U.S. regulators are likely to approve Merck & Co's highly anticipated immuno-oncology drug, pembrolizumab, as a treatment for melanoma well ahead of a late October deadline, according to three sources familiar with the situation.
If approved by the Food and Drug Administration, the drug would be the first in a promising new class designed to help the body's own immune system fend off cancer by blocking a protein known as Programmed Death receptor (PD-1), or a related target known as PD-L1, used by tumors to evade disease-fighting cells.
Companies including Bristol-Myers Squibb, Roche Holding AG and AstraZeneca Plc are racing to develop similar treatments for a variety of cancers. Some analysts expect the new class could generate more than $30 billion in annual sales worldwide by 2025.
The FDA is slated to decide on New Jersey-based Merck's application no later than October 28, but sources said the agency could give its approval within coming weeks. The sources, who spoke on condition of anonymity because they were not authorized to discuss the FDA's plans, also acknowledged that the early approval was not guaranteed.
A spokeswoman for the FDA said the agency cannot discuss the status of applications.
Merck is first seeking to sell its PD-1 drug for patients whose skin cancer does not respond to treatment with Yervoy, a Bristol-Myers immunotherapy that targets a different part of the immune system.
Studies have shown that pembrolizumab shrinks tumors in about a third of patients with late-stage melanoma, a disease that kills around 10,000 Americans each year.
"My hope is that over the next five to 10 years, we will be curing over half of melanoma patients," said Dr Steven O'Day, director of the Los Angeles Skin Cancer Institute.
Dr Antoni Ribas, professor of hematology-oncology at the University of California, Los Angeles, and a pembrolizumab trial lead investigator, said having the drug on the market will be "a big deal" for patients who currently have few options.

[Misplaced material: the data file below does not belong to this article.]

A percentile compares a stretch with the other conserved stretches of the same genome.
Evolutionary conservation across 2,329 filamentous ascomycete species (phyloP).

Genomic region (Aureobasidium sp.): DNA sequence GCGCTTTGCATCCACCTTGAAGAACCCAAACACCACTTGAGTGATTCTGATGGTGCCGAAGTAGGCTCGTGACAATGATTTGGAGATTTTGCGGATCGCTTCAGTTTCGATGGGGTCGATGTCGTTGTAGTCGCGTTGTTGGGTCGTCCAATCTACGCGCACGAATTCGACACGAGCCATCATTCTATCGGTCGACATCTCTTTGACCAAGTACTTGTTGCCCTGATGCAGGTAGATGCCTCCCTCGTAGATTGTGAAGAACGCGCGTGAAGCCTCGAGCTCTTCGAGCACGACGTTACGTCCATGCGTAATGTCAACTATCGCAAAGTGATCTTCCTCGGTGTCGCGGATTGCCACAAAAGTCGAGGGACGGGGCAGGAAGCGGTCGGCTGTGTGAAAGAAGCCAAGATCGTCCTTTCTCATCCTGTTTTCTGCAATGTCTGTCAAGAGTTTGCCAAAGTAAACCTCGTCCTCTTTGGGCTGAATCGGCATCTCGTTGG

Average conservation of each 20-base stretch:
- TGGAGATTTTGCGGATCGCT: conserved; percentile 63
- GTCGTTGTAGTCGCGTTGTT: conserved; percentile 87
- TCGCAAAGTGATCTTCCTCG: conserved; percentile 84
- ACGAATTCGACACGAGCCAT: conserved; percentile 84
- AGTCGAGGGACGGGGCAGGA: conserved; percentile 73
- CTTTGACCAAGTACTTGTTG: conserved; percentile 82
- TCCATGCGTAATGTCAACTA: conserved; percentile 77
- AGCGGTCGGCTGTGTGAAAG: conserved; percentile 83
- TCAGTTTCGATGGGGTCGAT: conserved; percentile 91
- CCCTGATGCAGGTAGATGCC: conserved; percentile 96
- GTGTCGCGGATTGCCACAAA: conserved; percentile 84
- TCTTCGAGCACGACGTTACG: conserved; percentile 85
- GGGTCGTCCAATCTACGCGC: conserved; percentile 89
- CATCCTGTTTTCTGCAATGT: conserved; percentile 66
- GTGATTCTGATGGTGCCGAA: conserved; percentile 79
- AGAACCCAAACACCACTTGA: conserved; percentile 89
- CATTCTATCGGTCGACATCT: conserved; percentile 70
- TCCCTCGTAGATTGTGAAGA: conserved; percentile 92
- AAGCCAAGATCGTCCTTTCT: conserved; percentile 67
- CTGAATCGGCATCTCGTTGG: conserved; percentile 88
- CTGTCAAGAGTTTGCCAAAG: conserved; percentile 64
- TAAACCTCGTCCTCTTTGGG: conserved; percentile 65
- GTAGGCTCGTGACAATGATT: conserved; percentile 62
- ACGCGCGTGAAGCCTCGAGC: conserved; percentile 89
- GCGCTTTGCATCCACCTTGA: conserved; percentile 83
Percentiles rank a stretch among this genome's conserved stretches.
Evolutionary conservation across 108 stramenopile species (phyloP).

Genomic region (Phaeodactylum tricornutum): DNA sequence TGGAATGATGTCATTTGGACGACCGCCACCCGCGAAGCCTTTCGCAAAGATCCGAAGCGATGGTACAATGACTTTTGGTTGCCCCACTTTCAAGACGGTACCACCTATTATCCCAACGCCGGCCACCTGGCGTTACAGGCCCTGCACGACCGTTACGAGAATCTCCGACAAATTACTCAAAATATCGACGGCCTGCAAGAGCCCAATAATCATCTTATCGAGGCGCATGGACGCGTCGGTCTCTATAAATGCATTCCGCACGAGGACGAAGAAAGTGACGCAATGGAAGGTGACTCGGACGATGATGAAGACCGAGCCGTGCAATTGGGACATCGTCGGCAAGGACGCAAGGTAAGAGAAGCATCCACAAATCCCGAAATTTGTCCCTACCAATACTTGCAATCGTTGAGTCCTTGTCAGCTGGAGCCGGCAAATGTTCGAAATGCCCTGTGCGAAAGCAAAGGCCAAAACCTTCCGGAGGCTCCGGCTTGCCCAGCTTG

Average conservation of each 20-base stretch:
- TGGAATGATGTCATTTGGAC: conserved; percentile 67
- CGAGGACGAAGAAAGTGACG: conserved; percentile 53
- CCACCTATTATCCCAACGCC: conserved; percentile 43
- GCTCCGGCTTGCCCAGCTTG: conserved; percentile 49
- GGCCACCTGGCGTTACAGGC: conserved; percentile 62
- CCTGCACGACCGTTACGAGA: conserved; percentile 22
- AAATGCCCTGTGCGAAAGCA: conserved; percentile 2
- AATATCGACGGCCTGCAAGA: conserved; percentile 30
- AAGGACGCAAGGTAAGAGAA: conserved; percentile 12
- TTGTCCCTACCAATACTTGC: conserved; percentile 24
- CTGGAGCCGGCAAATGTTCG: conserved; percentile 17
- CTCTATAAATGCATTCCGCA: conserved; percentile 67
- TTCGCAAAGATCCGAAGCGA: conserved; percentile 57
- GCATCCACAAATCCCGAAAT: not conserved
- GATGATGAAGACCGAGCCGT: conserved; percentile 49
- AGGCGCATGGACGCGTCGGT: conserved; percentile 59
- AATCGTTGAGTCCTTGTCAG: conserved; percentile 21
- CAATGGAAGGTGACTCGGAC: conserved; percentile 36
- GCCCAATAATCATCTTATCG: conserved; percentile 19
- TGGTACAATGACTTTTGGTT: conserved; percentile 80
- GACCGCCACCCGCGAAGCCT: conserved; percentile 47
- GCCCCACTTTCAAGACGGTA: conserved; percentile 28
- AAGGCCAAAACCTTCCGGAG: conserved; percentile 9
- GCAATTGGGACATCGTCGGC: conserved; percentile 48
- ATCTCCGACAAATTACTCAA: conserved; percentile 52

"If we have pembro approved, it makes a big difference. About a third of those patients will have a chance of a durable, long-lasting response," he said.
Merck and its rivals are also studying PD-1 drugs as a treatment for several types of cancer. Lung cancer, which kills nearly 160,000 Americans annually, is seen as the biggest sales opportunity for the new class of treatments.
Most current oncology treatments seek to kill cancer cells directly whereas immuno-oncology drugs unleash the body's own ability to recognize and destroy cancer cells, which medical researchers say could have broader reach.
A potential risk is that stimulating the immune system could cause side effects ranging from mild rash to more serious liver problems or colitis.
FIRST IN LUNG CANCER
Bristol hopes to be first to the market with an immunotherapy for lung cancer. It is studying its experimental PD-1 drug, nivolumab, both as a stand-alone therapy and in combination with Yervoy, also known as ipilimumab, which inhibits a protein called CTLA-4.
"We believe a combination of immuno-oncology agents represents the best chance for patients to achieve long-term survival," said Michael Giordano, head of development, oncology and immunology, at Bristol.
He said Bristol is submitting lung cancer data to the FDA on a rolling basis and expects to complete its application by year-end, which "certainly gives us confidence that we are in the lead, potentially first in lung cancer."
Merck is not studying pembrolizumab in combination with its own experimental drugs, but does have studies underway with drugs from Amgen, Novartis and others. Merck is also conducting a study of the PD-1 drug in combination with its older melanoma drug Sylatron.
"In oncology, combinations typically provide superior benefit," Roger Perlmutter, head of research at Merck, said in a June interview. "But picking them is tricky. We first need to understand it as monotherapy."
Perlmutter could not be reached for comment regarding pembrolizumab's approval timeline.
Roche, granted FDA "breakthrough therapy" designation in June for its experimental drug MPDL3280A as a treatment for bladder cancer, is conducting a range of trials in various types of cancer, including combination treatment studies.
"We have a broad pipeline of targeted therapies," said Sandra Horning, chief medical officer at Roche's Genentech unit.
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